- About this Journal
- Abstracting and Indexing
- Aims and Scope
- Article Processing Charges
- Articles in Press
- Author Guidelines
- Bibliographic Information
- Citations to this Journal
- Contact Information
- Editorial Board
- Editorial Workflow
- Free eTOC Alerts
- Publication Ethics
- Reviewers Acknowledgment
- Submit a Manuscript
- Subscription Information
- Table of Contents
Journal of Toxicology
Volume 2012 (2012), Article ID 510876, 31 pages
Nanoaerosols Including Radon Decay Products in Outdoor and Indoor Air at a Suburban Site
Department of Environmental Sciences, Radon Center, Jožef Stefan Institute, Jamova cesta 39, 1000 Ljubljana, Slovenia
Received 26 July 2011; Revised 15 October 2011; Accepted 18 October 2011
Academic Editor: Laura Canesi
Copyright © 2012 Mateja Smerajec and Janja Vaupotič. This is an open access article distributed under the Creative Commons Attribution License, which permits unrestricted use, distribution, and reproduction in any medium, provided the original work is properly cited.
Nanoaerosols have been monitored inside a kitchen and in the courtyard of a suburban farmhouse. Total number concentration and number size distribution (5–1000 nm) of general aerosol particles, as measured with a Grimm Aerosol SMPS+C 5.400 instrument outdoors, were mainly influenced by solar radiation and use of farming equipment, while, indoors, they were drastically changed by human activity in the kitchen. In contrast, activity concentrations of the short-lived radon decay products 218Po, 214Pb, and 214Bi, both those attached to aerosol particles and those not attached, measured with a Sarad EQF3020-2 device, did not appear to be dependent on these activities, except on opening and closing of the kitchen window. Neither did a large increase in concentration of aerosol particles smaller than 10 or 20 nm, with which the unattached radon products are associated, augment the fraction of the unattached decay products significantly.
Air is an aerosol with suspended particulate matter. The particle size ranges from several nm for molecular clusters to about 100 μm for fog droplets and dust particles. Particles larger than 100 μm cannot remain suspended in air and may not therefore be considered as aerosols . The particle size, structure, and chemical composition of aerosols are of key importance for climate and environmental health and are therefore of great interest to aerosol scientists, atmospheric chemists and physicists, and toxicologists and are of serious concern to the regulatory bodies responsible for public health [2–4].
Particulates are emitted by a number of various human activities. They are released by various industries, such as thermal power plants burning fossil fuel or biomass, incinerators, mineral mining and milling facilities, and others. In urban areas where an important or even major particle source is traffic [3–9], aerosol concentration is an order of magnitude higher than those in suburban or rural areas. Nanoparticles are also produced intentionally  to be used as constituents in electronics, medicines, pharmaceuticals, cosmetics, paints, and a variety of other consumers products. Nanotechnology is increasing fast and so is the possibility for the nanoparticles to appear in the air of workplaces and be released into the outdoor atmosphere and subsequently enter living environments .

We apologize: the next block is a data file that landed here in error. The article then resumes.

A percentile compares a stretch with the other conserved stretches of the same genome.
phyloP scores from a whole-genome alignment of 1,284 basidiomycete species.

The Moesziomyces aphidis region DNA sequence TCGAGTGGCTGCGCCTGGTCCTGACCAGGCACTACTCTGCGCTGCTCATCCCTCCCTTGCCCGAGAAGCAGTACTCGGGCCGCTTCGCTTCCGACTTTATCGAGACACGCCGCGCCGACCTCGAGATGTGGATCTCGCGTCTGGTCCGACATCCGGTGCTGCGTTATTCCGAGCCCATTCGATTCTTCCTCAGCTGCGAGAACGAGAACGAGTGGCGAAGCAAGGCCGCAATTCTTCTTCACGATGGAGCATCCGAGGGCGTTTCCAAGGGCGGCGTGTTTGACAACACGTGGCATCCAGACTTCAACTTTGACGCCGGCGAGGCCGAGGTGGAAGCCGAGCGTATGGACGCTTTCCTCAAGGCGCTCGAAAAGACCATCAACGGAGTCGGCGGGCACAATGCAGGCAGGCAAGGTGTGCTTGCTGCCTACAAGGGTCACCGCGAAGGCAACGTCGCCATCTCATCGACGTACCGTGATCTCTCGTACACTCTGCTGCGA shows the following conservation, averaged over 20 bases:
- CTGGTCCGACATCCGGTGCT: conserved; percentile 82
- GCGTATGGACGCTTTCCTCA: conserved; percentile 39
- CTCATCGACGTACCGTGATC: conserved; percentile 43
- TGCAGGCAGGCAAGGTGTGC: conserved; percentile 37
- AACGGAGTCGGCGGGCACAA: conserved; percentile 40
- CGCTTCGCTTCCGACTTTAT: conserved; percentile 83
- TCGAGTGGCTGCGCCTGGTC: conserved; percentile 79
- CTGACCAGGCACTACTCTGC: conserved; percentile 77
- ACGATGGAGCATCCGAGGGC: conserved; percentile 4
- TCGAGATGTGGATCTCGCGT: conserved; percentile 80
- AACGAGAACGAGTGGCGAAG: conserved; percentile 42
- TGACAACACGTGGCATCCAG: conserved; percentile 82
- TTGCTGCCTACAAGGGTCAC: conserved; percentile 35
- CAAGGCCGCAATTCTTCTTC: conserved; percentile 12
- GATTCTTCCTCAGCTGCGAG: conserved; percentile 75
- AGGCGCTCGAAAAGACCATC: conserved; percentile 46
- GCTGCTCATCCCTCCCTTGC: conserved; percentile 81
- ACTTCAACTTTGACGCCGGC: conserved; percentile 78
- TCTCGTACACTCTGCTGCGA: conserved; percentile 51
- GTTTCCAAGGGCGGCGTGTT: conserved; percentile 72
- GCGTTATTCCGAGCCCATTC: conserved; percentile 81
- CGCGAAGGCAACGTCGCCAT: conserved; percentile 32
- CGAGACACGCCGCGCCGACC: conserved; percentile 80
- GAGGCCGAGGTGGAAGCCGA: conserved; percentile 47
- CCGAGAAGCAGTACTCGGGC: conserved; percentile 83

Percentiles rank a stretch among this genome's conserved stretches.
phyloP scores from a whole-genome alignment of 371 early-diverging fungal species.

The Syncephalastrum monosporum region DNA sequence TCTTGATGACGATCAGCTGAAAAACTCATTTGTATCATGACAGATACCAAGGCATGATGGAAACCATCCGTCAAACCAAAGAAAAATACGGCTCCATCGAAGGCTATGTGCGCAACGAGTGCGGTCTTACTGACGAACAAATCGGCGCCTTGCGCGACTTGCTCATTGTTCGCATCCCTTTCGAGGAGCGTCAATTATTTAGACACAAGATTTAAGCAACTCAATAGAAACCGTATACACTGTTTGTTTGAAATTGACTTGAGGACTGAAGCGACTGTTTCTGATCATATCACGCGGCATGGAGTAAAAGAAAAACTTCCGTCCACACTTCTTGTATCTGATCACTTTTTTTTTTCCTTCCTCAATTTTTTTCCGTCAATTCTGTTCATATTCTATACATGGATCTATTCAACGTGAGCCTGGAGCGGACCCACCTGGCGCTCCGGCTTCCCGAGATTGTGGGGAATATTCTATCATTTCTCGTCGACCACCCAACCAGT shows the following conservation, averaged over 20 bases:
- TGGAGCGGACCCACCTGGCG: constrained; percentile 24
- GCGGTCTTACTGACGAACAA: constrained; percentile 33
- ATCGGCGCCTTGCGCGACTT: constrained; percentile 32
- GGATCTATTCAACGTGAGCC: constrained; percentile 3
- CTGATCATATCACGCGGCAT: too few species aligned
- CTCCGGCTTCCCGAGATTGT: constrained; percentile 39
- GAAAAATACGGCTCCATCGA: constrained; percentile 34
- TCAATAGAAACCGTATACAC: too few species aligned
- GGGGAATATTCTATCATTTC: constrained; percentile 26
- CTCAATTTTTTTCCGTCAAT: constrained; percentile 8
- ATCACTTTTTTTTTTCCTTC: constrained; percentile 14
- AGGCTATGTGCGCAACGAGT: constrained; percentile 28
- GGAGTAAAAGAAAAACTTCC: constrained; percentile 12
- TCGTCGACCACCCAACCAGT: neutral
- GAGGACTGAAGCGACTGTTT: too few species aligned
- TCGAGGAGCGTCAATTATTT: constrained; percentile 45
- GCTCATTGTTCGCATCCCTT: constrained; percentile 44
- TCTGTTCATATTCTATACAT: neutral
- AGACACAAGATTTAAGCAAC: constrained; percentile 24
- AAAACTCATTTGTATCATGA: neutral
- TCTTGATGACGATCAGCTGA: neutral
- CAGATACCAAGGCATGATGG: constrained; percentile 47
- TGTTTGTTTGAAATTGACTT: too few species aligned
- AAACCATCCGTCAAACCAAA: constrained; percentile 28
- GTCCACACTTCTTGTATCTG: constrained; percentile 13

During breathing of air, aerosol particulates are partly deposited on the walls of the respiratory tract. Mathematical simulations have shown that their deposition strongly depends on the particle size [12–15]. Thus, for instance , about 90% of the inhaled 1 nm particles are deposited in the nasopharyngeal region and the rest in the tracheobronchial region, with no deposition in the alveolar region. Five nm particles are almost equally deposited in all three regions. On the other hand, half of the 20 nm particles are deposited in the alveolar region and the remaining half equally in the other two regions. Physical translocation and clearance in the respiratory tract are also size dependent. Aerosol particles enter the body also by ingestion and absorption through skin. This uptake is more efficient for smaller particles than for larger ones; nonetheless it is minor in comparison to inhalation. Because the ratio of the numbers of surface versus bulk atoms exponentially increases with reducing size, smaller particles are expected to be chemically and biochemically more reactive, and thus potentially more toxic, than larger ones . It has been now recognised that nanoparticles cause oxidation stress, pulmonary inflammation, and cardiovascular events, although the mechanisms of these detrimental effects are not yet understood entirely [4, 16–18]. Aerosols also have an indirect effect on human health because they serve as a carrier for the uptake of airborne radionuclides by inhalation, as explained below.